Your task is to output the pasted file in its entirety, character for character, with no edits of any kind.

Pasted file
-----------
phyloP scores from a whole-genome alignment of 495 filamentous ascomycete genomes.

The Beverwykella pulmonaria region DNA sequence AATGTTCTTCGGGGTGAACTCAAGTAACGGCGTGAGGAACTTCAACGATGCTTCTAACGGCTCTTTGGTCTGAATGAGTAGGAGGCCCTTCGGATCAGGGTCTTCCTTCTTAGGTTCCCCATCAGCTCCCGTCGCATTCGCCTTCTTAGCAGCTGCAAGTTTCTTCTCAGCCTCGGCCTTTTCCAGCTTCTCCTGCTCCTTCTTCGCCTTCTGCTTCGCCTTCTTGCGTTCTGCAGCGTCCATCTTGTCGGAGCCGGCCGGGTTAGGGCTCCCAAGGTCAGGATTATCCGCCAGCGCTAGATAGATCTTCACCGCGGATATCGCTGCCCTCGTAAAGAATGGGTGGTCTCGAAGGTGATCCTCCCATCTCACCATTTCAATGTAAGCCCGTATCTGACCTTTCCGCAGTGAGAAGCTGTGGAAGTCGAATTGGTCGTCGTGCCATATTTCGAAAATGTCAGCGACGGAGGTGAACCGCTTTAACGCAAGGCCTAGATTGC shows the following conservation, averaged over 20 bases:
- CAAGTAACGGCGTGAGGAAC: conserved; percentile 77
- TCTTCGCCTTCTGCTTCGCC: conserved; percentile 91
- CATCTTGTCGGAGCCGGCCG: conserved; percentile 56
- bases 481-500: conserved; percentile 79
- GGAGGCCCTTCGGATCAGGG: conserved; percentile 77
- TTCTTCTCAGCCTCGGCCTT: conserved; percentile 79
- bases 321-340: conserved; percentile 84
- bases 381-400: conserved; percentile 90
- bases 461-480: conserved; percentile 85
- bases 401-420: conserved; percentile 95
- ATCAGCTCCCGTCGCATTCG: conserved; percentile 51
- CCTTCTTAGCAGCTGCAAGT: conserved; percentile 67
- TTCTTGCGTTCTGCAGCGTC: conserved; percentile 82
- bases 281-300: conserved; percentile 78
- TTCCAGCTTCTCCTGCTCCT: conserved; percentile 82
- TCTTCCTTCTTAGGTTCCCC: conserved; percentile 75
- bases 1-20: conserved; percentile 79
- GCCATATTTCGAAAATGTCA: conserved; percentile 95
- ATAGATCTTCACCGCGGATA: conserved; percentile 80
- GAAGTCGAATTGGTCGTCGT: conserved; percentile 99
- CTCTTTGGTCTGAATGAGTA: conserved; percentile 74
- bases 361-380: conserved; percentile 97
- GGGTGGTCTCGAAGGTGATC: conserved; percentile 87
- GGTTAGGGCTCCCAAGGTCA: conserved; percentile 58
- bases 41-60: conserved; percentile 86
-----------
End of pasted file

phyloP scores from a whole-genome alignment of 495 filamentous ascomycete genomes.

The Beverwykella pulmonaria region DNA sequence AATGTTCTTCGGGGTGAACTCAAGTAACGGCGTGAGGAACTTCAACGATGCTTCTAACGGCTCTTTGGTCTGAATGAGTAGGAGGCCCTTCGGATCAGGGTCTTCCTTCTTAGGTTCCCCATCAGCTCCCGTCGCATTCGCCTTCTTAGCAGCTGCAAGTTTCTTCTCAGCCTCGGCCTTTTCCAGCTTCTCCTGCTCCTTCTTCGCCTTCTGCTTCGCCTTCTTGCGTTCTGCAGCGTCCATCTTGTCGGAGCCGGCCGGGTTAGGGCTCCCAAGGTCAGGATTATCCGCCAGCGCTAGATAGATCTTCACCGCGGATATCGCTGCCCTCGTAAAGAATGGGTGGTCTCGAAGGTGATCCTCCCATCTCACCATTTCAATGTAAGCCCGTATCTGACCTTTCCGCAGTGAGAAGCTGTGGAAGTCGAATTGGTCGTCGTGCCATATTTCGAAAATGTCAGCGACGGAGGTGAACCGCTTTAACGCAAGGCCTAGATTGC shows the following conservation, averaged over 20 bases:
- CAAGTAACGGCGTGAGGAAC: conserved; percentile 77
- TCTTCGCCTTCTGCTTCGCC: conserved; percentile 91
- CATCTTGTCGGAGCCGGCCG: conserved; percentile 56
- bases 481-500: conserved; percentile 79
- GGAGGCCCTTCGGATCAGGG: conserved; percentile 77
- TTCTTCTCAGCCTCGGCCTT: conserved; percentile 79
- bases 321-340: conserved; percentile 84
- bases 381-400: conserved; percentile 90
- bases 461-480: conserved; percentile 85
- bases 401-420: conserved; percentile 95
- ATCAGCTCCCGTCGCATTCG: conserved; percentile 51
- CCTTCTTAGCAGCTGCAAGT: conserved; percentile 67
- TTCTTGCGTTCTGCAGCGTC: conserved; percentile 82
- bases 281-300: conserved; percentile 78
- TTCCAGCTTCTCCTGCTCCT: conserved; percentile 82
- TCTTCCTTCTTAGGTTCCCC: conserved; percentile 75
- bases 1-20: conserved; percentile 79
- GCCATATTTCGAAAATGTCA: conserved; percentile 95
- ATAGATCTTCACCGCGGATA: conserved; percentile 80
- GAAGTCGAATTGGTCGTCGT: conserved; percentile 99
- CTCTTTGGTCTGAATGAGTA: conserved; percentile 74
- bases 361-380: conserved; percentile 97
- GGGTGGTCTCGAAGGTGATC: conserved; percentile 87
- GGTTAGGGCTCCCAAGGTCA: conserved; percentile 58
- bases 41-60: conserved; percentile 86